The journey to Colchis was a relatively straightforward one for the Argo and the Argonauts, and would take in Lemnos, Samothrace and Ares Island. The voyage, and the landfalls made on the way, would prove more of a danger to the Argonauts than the ship that carried them. That being said, the Argo did have to deal with gigantic waves as it passed the Bosphorus. Additionally, the Argo also had to navigate between the Symplegades, the Clashing Rocks, which randomly came together.

The Golden Fleece on the Argo

Herbert James Draper (1863–1920) PD-art-100
Herbert James Draper (1863–1920) PD-art-100 | Source

The Argo Returns

Eventually, at Colchis, the Golden Fleece was removed from the sacred grove, then the Argo and surviving Argonauts had to make a rapid exit. The Argo was chased by the Colchian fleet, but the murder and decapitation of Apsyrtus, Medea’s brother, did much to slow down the chase.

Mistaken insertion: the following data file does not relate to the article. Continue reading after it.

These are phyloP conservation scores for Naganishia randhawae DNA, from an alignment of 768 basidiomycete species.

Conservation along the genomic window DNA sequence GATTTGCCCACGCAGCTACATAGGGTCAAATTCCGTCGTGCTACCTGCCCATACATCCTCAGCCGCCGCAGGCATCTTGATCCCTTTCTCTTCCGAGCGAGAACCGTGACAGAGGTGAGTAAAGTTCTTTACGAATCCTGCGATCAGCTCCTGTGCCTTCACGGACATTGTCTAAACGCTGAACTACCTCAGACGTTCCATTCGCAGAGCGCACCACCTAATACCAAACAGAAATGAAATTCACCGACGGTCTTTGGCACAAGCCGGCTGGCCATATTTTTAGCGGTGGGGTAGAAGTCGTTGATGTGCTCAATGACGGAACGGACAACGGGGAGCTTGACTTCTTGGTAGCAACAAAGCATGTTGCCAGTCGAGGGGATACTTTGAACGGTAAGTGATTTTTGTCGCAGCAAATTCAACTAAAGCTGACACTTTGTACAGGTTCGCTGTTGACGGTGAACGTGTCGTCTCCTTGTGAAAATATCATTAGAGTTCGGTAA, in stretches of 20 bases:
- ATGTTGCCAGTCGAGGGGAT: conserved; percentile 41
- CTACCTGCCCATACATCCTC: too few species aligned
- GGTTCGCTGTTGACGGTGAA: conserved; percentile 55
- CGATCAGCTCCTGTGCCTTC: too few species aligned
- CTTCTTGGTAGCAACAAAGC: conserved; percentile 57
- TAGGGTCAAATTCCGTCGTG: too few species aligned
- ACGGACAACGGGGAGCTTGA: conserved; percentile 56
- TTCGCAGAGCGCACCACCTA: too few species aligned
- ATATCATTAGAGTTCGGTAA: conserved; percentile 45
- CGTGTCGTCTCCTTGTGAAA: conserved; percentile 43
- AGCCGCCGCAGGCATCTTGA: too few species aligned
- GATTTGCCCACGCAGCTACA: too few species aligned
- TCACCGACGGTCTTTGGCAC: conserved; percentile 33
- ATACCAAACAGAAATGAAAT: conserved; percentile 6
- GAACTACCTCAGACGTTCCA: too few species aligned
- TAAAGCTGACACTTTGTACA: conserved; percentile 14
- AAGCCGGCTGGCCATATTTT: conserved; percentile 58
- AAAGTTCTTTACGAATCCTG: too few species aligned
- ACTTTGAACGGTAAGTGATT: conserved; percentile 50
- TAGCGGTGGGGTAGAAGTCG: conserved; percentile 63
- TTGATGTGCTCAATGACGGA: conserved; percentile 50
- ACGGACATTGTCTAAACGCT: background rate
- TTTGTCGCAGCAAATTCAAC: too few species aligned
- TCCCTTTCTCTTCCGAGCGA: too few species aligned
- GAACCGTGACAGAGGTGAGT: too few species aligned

The murder of Apsyrtus angered Zeus, and so the journey back to Iolcus would not be a straightforward one, and it would be much longer, and far more dangerous, than the outward voyage.

The long and winding route would see the Argo traverse the River Danube, Italy, Elba, Corfu, Libya and Crete, and in Libya, the Argo would have to be carried across the desert by the Argonauts. Ultimately the return journey was again far more dangerous to the Argonauts, rather than the Argo, although the return journey did see the Argo having to navigate between Scylla and Charybdis.

In the end, it was the Argo itself who told Jason how to safely return to Iolcus, with a trip to the island of Circe required. The sorceress Circe would be able to offer forgiveness for the killing of Apsyrtus.